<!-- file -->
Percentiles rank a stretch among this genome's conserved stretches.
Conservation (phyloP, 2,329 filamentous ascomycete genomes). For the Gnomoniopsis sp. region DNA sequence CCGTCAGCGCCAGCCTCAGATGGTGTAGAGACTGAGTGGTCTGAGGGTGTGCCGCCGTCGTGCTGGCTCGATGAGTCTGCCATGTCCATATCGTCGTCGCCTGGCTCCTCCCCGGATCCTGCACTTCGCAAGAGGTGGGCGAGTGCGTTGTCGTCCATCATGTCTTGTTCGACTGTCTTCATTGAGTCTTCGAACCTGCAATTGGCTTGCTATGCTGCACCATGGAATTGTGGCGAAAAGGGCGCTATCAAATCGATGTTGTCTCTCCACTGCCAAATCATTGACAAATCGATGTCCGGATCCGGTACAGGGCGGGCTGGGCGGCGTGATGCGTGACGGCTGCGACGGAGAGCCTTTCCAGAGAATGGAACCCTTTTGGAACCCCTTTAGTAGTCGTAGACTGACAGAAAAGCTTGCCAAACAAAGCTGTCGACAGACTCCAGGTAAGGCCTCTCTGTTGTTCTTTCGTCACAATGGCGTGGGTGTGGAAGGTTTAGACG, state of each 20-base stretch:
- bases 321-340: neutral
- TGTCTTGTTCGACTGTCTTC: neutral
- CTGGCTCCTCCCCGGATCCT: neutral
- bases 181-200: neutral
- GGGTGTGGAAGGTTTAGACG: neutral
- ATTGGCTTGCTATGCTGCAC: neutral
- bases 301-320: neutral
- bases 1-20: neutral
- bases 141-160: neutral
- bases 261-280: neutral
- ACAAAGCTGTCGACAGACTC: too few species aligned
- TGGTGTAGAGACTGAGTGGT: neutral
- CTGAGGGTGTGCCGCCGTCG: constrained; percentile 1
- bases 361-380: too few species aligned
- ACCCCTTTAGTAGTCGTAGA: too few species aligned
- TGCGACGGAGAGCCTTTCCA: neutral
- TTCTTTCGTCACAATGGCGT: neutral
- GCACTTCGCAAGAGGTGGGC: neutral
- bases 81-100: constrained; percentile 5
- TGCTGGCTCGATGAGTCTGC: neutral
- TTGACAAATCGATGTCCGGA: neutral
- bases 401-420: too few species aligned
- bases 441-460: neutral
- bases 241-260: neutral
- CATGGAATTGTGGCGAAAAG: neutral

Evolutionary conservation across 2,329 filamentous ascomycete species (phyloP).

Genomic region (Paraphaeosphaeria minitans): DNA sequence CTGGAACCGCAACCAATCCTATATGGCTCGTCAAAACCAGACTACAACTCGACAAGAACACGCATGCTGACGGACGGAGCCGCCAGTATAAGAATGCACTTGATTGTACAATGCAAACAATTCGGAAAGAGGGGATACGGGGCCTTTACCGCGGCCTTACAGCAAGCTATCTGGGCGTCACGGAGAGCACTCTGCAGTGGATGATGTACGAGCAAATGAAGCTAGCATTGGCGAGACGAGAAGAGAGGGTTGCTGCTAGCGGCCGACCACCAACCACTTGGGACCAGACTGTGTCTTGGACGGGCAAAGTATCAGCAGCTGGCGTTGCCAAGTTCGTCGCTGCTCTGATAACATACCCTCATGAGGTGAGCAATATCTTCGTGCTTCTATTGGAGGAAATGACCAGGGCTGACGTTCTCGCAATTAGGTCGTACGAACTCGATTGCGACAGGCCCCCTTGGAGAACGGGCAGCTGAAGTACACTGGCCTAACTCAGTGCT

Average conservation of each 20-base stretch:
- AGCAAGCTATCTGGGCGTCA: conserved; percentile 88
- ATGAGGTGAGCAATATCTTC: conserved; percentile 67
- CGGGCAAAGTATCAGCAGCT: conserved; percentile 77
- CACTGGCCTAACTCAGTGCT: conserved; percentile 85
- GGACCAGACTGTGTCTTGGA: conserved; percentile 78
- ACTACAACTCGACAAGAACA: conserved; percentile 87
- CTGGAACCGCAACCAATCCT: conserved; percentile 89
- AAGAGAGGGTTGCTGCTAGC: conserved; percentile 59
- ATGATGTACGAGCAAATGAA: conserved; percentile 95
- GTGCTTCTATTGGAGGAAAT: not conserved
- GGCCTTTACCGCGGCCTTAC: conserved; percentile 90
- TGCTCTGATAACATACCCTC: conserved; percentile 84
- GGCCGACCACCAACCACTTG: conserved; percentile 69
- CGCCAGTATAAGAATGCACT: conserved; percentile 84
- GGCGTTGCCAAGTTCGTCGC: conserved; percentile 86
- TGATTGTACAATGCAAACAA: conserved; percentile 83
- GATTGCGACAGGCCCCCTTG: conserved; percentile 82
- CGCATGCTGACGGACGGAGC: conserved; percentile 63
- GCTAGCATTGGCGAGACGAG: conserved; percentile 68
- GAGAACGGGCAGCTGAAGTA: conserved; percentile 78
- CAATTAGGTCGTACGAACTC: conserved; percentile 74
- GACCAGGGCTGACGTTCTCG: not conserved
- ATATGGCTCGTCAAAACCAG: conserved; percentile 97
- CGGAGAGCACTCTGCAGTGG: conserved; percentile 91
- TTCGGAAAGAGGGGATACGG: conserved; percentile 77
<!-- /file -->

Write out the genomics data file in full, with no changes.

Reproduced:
Percentiles rank a stretch among this genome's conserved stretches.
Conservation (phyloP, 2,329 filamentous ascomycete genomes). For the Gnomoniopsis sp. region DNA sequence CCGTCAGCGCCAGCCTCAGATGGTGTAGAGACTGAGTGGTCTGAGGGTGTGCCGCCGTCGTGCTGGCTCGATGAGTCTGCCATGTCCATATCGTCGTCGCCTGGCTCCTCCCCGGATCCTGCACTTCGCAAGAGGTGGGCGAGTGCGTTGTCGTCCATCATGTCTTGTTCGACTGTCTTCATTGAGTCTTCGAACCTGCAATTGGCTTGCTATGCTGCACCATGGAATTGTGGCGAAAAGGGCGCTATCAAATCGATGTTGTCTCTCCACTGCCAAATCATTGACAAATCGATGTCCGGATCCGGTACAGGGCGGGCTGGGCGGCGTGATGCGTGACGGCTGCGACGGAGAGCCTTTCCAGAGAATGGAACCCTTTTGGAACCCCTTTAGTAGTCGTAGACTGACAGAAAAGCTTGCCAAACAAAGCTGTCGACAGACTCCAGGTAAGGCCTCTCTGTTGTTCTTTCGTCACAATGGCGTGGGTGTGGAAGGTTTAGACG, state of each 20-base stretch:
- bases 321-340: neutral
- TGTCTTGTTCGACTGTCTTC: neutral
- CTGGCTCCTCCCCGGATCCT: neutral
- bases 181-200: neutral
- GGGTGTGGAAGGTTTAGACG: neutral
- ATTGGCTTGCTATGCTGCAC: neutral
- bases 301-320: neutral
- bases 1-20: neutral
- bases 141-160: neutral
- bases 261-280: neutral
- ACAAAGCTGTCGACAGACTC: too few species aligned
- TGGTGTAGAGACTGAGTGGT: neutral
- CTGAGGGTGTGCCGCCGTCG: constrained; percentile 1
- bases 361-380: too few species aligned
- ACCCCTTTAGTAGTCGTAGA: too few species aligned
- TGCGACGGAGAGCCTTTCCA: neutral
- TTCTTTCGTCACAATGGCGT: neutral
- GCACTTCGCAAGAGGTGGGC: neutral
- bases 81-100: constrained; percentile 5
- TGCTGGCTCGATGAGTCTGC: neutral
- TTGACAAATCGATGTCCGGA: neutral
- bases 401-420: too few species aligned
- bases 441-460: neutral
- bases 241-260: neutral
- CATGGAATTGTGGCGAAAAG: neutral

Evolutionary conservation across 2,329 filamentous ascomycete species (phyloP).

Genomic region (Paraphaeosphaeria minitans): DNA sequence CTGGAACCGCAACCAATCCTATATGGCTCGTCAAAACCAGACTACAACTCGACAAGAACACGCATGCTGACGGACGGAGCCGCCAGTATAAGAATGCACTTGATTGTACAATGCAAACAATTCGGAAAGAGGGGATACGGGGCCTTTACCGCGGCCTTACAGCAAGCTATCTGGGCGTCACGGAGAGCACTCTGCAGTGGATGATGTACGAGCAAATGAAGCTAGCATTGGCGAGACGAGAAGAGAGGGTTGCTGCTAGCGGCCGACCACCAACCACTTGGGACCAGACTGTGTCTTGGACGGGCAAAGTATCAGCAGCTGGCGTTGCCAAGTTCGTCGCTGCTCTGATAACATACCCTCATGAGGTGAGCAATATCTTCGTGCTTCTATTGGAGGAAATGACCAGGGCTGACGTTCTCGCAATTAGGTCGTACGAACTCGATTGCGACAGGCCCCCTTGGAGAACGGGCAGCTGAAGTACACTGGCCTAACTCAGTGCT

Average conservation of each 20-base stretch:
- AGCAAGCTATCTGGGCGTCA: conserved; percentile 88
- ATGAGGTGAGCAATATCTTC: conserved; percentile 67
- CGGGCAAAGTATCAGCAGCT: conserved; percentile 77
- CACTGGCCTAACTCAGTGCT: conserved; percentile 85
- GGACCAGACTGTGTCTTGGA: conserved; percentile 78
- ACTACAACTCGACAAGAACA: conserved; percentile 87
- CTGGAACCGCAACCAATCCT: conserved; percentile 89
- AAGAGAGGGTTGCTGCTAGC: conserved; percentile 59
- ATGATGTACGAGCAAATGAA: conserved; percentile 95
- GTGCTTCTATTGGAGGAAAT: not conserved
- GGCCTTTACCGCGGCCTTAC: conserved; percentile 90
- TGCTCTGATAACATACCCTC: conserved; percentile 84
- GGCCGACCACCAACCACTTG: conserved; percentile 69
- CGCCAGTATAAGAATGCACT: conserved; percentile 84
- GGCGTTGCCAAGTTCGTCGC: conserved; percentile 86
- TGATTGTACAATGCAAACAA: conserved; percentile 83
- GATTGCGACAGGCCCCCTTG: conserved; percentile 82
- CGCATGCTGACGGACGGAGC: conserved; percentile 63
- GCTAGCATTGGCGAGACGAG: conserved; percentile 68
- GAGAACGGGCAGCTGAAGTA: conserved; percentile 78
- CAATTAGGTCGTACGAACTC: conserved; percentile 74
- GACCAGGGCTGACGTTCTCG: not conserved
- ATATGGCTCGTCAAAACCAG: conserved; percentile 97
- CGGAGAGCACTCTGCAGTGG: conserved; percentile 91
- TTCGGAAAGAGGGGATACGG: conserved; percentile 77